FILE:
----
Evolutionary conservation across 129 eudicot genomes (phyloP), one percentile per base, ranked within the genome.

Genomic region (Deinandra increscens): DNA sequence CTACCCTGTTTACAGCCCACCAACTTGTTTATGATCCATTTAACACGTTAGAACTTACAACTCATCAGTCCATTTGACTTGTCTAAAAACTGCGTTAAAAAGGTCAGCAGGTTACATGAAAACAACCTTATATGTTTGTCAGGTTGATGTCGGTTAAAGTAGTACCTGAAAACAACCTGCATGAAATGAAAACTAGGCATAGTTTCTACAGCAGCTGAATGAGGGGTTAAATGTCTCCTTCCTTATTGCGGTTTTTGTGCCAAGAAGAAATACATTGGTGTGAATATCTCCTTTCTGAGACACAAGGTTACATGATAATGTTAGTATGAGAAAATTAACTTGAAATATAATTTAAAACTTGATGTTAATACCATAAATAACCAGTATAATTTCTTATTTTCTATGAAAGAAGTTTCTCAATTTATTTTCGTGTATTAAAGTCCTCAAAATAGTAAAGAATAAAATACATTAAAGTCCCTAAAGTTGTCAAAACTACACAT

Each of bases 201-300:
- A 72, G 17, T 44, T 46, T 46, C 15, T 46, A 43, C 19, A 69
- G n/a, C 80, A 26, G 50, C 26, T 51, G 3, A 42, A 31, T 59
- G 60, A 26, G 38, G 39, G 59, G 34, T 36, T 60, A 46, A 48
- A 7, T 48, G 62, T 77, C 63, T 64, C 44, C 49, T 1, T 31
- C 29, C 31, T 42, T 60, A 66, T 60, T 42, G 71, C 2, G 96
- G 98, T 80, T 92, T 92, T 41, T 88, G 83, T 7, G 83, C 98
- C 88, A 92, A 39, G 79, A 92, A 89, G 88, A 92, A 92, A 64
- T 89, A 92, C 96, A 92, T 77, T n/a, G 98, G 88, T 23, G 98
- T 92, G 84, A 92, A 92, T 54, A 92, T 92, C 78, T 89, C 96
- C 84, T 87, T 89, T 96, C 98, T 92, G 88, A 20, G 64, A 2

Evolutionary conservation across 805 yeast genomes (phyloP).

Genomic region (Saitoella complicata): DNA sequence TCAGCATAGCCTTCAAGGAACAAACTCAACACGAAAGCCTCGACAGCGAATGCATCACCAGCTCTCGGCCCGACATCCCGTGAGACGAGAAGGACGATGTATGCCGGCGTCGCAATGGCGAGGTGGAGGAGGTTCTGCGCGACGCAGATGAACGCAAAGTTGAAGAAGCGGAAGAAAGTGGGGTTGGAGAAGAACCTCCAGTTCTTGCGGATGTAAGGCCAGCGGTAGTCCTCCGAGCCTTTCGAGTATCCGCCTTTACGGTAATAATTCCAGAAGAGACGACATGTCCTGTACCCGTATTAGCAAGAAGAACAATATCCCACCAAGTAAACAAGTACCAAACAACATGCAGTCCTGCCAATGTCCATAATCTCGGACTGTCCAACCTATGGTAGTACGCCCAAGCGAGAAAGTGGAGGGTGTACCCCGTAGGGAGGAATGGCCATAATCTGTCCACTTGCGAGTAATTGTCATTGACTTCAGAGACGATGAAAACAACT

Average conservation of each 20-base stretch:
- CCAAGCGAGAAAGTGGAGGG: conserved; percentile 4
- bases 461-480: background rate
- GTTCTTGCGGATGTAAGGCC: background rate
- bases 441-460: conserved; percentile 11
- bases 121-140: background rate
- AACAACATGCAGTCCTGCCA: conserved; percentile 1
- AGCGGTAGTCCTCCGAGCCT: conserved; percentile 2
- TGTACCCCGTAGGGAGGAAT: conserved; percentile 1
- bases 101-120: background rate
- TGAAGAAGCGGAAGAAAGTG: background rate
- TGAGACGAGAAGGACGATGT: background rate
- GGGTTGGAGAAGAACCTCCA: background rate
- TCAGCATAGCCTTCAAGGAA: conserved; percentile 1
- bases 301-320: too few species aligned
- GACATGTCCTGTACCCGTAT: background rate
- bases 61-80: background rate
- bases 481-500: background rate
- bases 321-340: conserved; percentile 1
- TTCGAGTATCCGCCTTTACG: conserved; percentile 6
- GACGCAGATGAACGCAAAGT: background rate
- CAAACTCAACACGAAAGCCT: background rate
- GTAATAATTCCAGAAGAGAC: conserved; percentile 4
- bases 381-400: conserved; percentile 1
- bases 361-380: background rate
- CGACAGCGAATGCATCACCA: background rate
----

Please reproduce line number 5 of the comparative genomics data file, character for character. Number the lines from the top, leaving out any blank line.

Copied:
- G n/a, C 80, A 26, G 50, C 26, T 51, G 3, A 42, A 31, T 59